Sunday November 11th

Hello everyone!  On Remembrance Sunday one of our local preachers, Rosemary Green led the opening section of the service before we were joined by the official group who started their service at the War Memorial.  Rosemary began the service with singing ‘O God our help in ages past’ and then she used this excellent prayer, which she apparently found in the Methodist Recorder one year, written by a Jew, Jack Riemer, Rabbi – entitled ‘Social Action’ in (Likrat Shabbat)


We cannot merely pray to You, O God, to end war;

For we know that You have made the world in a way

That man must find his own path to peace

With himself and with his neighbour.


We cannot merely pray to You, O God, to end starvation;

For You have already given us the resources

With which to feed the entire world

If we would only use them wisely.


We cannot merely pray to You, O God, to root out prejudice;

For You have already given us eyes

With which to see good in all men

If only we would only use them rightly.


We cannot merely pray to You, O God, to end despair;

For You have already given us the power

To clear away slums and to give hope

If we would only use our power justly.


We cannot merely pray to You, O God, to end disease;

For You have already given us great minds

With which to search out areas of healing,

If we would only use them constructively.


Therefore we pray to You instead, O God,

 For strength, determination, and willpower,

To do instead of just pray,

To become instead of merely to wish.


Rosemary led us in the 2 minutes silence and then we waited quietly listening to our organist’s playing until the council members, the Mayor and the representatives from the armed forces joined us with other people who had begun the ceremony by the War Memorial led by our minister Trevor Smith with the RC minister, Monsignor Donal Lucey reading Micah 1v1-4 and the Act of Remembrance being led by a member of the local Royal British Legion, Mr Elwyn Pickering.  The last post had been played at the War Memorial and the Kohima Epitaph read too.


Trevor welcomed everyone to the service in Wesley Chapel and we all sang ‘O worship the King all glorious above;’ and then led us in the prayer of confession and pronounced absolution.  The Deputy Mayor read Isaiah 2v1-4 and we sang ‘For the healing of the nations’ by Fred Kaan; the words express the need to end wars and conflict of all kinds.  Matthew Chapter 5v1-12 was read by the Mayor.


Trevor then preached.  He thought back to previous services he had been part of over the years at War Memorials.  Some War Memorials were easy to read, but the one in Barking had been made out of the wrong sort of stone and the names had worn off and a millennium project finally renewed it.  In Wesley Chapel there is a plaque too.  Trevor thought it was important to remember the bravery and sacrifices from the wars, even those who are unknown.  It has special poignancy this year, as we saw so many injured in war competing in the Paralympics.  However we do not see those mentally scarred, and nor do we remember that many ex servicemen are in our prisons, nor do we remember the partners, wives, husbands whose lives are changed forever!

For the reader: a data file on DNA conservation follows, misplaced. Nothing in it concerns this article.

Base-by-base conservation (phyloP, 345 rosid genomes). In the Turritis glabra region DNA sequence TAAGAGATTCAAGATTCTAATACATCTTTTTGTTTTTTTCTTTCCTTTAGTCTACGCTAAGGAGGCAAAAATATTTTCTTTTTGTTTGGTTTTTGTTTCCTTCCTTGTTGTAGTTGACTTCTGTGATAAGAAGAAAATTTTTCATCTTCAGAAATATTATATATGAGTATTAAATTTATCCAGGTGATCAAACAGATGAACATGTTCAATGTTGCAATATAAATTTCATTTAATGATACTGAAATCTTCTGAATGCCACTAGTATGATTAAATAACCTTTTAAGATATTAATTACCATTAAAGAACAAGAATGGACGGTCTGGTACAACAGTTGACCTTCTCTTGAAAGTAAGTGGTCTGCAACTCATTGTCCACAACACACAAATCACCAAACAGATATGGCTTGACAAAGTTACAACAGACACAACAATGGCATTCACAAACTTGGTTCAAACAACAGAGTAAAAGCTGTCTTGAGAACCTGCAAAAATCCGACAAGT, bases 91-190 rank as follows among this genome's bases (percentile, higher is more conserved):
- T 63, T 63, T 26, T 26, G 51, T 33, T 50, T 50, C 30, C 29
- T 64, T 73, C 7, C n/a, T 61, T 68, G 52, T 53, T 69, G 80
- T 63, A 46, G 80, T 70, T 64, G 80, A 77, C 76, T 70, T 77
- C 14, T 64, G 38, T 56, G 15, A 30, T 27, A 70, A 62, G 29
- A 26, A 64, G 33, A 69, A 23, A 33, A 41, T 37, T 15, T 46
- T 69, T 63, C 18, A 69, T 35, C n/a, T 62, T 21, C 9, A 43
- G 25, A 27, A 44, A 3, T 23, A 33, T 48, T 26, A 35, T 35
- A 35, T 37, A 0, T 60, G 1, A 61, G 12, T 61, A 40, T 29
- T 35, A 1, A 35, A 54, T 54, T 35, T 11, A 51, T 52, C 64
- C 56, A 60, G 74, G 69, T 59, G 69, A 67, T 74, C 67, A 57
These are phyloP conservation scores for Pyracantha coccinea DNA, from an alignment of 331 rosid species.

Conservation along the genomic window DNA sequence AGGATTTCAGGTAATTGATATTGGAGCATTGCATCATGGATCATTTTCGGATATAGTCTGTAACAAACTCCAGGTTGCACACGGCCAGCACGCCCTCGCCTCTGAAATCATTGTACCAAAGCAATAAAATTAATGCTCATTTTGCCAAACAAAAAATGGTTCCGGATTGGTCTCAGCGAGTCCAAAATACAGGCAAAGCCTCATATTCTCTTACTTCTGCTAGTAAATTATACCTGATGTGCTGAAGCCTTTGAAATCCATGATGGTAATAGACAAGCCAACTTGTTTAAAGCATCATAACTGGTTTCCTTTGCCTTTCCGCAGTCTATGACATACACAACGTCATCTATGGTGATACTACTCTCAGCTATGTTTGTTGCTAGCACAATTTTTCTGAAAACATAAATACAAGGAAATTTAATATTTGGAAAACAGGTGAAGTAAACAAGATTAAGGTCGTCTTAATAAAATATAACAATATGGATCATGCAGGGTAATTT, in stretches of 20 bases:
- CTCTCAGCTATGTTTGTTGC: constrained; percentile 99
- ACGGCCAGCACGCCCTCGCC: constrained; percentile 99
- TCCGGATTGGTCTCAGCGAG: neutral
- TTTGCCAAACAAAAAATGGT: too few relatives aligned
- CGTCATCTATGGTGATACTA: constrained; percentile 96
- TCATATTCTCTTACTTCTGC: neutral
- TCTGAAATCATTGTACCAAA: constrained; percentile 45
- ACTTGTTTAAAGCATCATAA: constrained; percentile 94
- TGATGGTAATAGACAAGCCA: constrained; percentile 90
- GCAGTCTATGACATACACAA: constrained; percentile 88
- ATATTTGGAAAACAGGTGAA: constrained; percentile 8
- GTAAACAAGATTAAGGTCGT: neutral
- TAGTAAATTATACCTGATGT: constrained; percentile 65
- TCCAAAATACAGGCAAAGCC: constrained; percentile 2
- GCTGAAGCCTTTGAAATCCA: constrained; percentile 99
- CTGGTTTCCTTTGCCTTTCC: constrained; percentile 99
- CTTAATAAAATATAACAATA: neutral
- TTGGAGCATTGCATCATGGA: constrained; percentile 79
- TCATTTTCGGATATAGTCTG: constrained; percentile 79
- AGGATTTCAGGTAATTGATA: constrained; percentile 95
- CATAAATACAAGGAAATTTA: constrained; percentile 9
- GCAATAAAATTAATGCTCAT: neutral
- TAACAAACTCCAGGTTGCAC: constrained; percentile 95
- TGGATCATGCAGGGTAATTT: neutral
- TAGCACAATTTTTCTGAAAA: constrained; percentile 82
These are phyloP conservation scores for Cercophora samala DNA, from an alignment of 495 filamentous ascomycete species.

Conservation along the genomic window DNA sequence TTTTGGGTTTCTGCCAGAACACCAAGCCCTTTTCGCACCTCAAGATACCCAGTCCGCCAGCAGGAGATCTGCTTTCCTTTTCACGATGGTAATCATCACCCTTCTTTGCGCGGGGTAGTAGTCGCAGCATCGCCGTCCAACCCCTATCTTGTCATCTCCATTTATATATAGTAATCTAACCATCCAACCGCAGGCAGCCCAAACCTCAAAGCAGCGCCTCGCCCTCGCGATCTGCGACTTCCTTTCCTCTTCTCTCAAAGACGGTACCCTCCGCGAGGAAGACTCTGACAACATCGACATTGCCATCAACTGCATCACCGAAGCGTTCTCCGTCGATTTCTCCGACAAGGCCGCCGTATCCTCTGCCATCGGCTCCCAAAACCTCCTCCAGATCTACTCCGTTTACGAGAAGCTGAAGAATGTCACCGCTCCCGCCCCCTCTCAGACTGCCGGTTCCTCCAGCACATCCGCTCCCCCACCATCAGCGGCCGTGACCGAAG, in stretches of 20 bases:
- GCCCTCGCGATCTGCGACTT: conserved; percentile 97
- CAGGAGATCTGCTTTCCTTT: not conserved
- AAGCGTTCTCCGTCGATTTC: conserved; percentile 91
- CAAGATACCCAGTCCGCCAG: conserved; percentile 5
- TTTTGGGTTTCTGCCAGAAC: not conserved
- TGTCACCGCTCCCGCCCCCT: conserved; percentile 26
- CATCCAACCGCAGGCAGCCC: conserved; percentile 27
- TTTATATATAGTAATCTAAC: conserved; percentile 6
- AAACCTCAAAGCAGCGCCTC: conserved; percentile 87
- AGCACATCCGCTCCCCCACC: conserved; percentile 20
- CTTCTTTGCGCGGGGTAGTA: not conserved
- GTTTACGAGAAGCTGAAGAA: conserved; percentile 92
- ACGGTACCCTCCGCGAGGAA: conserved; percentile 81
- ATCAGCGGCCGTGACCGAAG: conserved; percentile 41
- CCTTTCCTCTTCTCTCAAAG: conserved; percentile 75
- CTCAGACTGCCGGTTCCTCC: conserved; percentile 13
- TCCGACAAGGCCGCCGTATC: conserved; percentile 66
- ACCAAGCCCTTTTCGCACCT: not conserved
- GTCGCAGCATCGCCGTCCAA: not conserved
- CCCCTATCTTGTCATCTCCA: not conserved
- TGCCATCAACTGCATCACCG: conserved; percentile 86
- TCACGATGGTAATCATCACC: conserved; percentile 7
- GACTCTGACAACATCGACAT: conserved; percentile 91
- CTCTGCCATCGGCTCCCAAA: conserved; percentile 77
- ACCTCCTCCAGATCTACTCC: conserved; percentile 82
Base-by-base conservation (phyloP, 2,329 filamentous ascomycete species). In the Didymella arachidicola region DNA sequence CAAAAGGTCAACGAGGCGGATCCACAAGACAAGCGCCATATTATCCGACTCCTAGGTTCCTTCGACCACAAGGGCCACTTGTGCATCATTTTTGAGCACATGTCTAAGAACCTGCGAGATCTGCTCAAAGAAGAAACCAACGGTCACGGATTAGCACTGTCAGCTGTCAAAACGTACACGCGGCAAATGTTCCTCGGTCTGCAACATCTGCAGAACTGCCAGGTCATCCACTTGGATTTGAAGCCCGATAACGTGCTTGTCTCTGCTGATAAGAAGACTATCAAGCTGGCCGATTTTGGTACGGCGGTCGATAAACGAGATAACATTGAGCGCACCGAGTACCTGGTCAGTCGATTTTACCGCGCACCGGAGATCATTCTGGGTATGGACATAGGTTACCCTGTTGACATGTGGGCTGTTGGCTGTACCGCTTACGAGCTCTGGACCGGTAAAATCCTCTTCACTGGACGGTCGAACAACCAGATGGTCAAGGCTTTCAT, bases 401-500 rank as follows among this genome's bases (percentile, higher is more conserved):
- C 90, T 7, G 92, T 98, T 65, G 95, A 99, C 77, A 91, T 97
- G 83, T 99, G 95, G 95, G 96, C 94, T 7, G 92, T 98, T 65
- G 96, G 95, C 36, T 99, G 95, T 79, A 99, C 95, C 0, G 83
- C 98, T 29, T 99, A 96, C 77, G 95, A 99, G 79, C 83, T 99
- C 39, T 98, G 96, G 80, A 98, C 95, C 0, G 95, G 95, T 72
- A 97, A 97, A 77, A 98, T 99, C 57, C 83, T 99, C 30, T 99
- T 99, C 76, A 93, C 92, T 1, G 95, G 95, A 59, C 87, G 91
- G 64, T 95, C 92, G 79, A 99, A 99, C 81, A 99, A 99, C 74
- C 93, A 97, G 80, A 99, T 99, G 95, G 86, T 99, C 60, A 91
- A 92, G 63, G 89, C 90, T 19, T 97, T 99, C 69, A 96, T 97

Remembrance reminds us to seek peace and reconciliation.  It helps us step forward to seek that peace and reconciliation, not just an absence of war, but a sense of wellbeing.  Coventry was destroyed in 1940 but by 1962 the new Coventry Cathedral had been built in the ruins of the old cathedral; the message of forgiveness has been chosen rather than revenge; ‘Father forgive’.  Trevor said that a ‘forgettory’ was better than a memory; he reminded us that we need to try and forget some things or there will be no forgiveness, reconciliation or peace and we are called to seek peace.  In Christ God forgives our sins and restores us through divine love.

Forgiveness and reconciliation are not easy as is seen in Northern Ireland, Israel and Palestine or Iraq where memories continue to poison the present and the future.  Forgiveness is essential for healing and reconciliation.  Some learn to forget to hate but feel compassion and love; sacrifices can be made to continue wars but to forget wars and have peace and reconciliation.  Some of the fallen in war have no names and others are in mass graves such as in Kosovo, so to prevent more such losses we need to forget misplaced pride or nationalism, hate or persecution.  The past sacrifices were made in the hope that war would be forgotten and humanity would find peace and reconciliation.  He urged us not to study war any more and concentrate not on what divides us as one human race.


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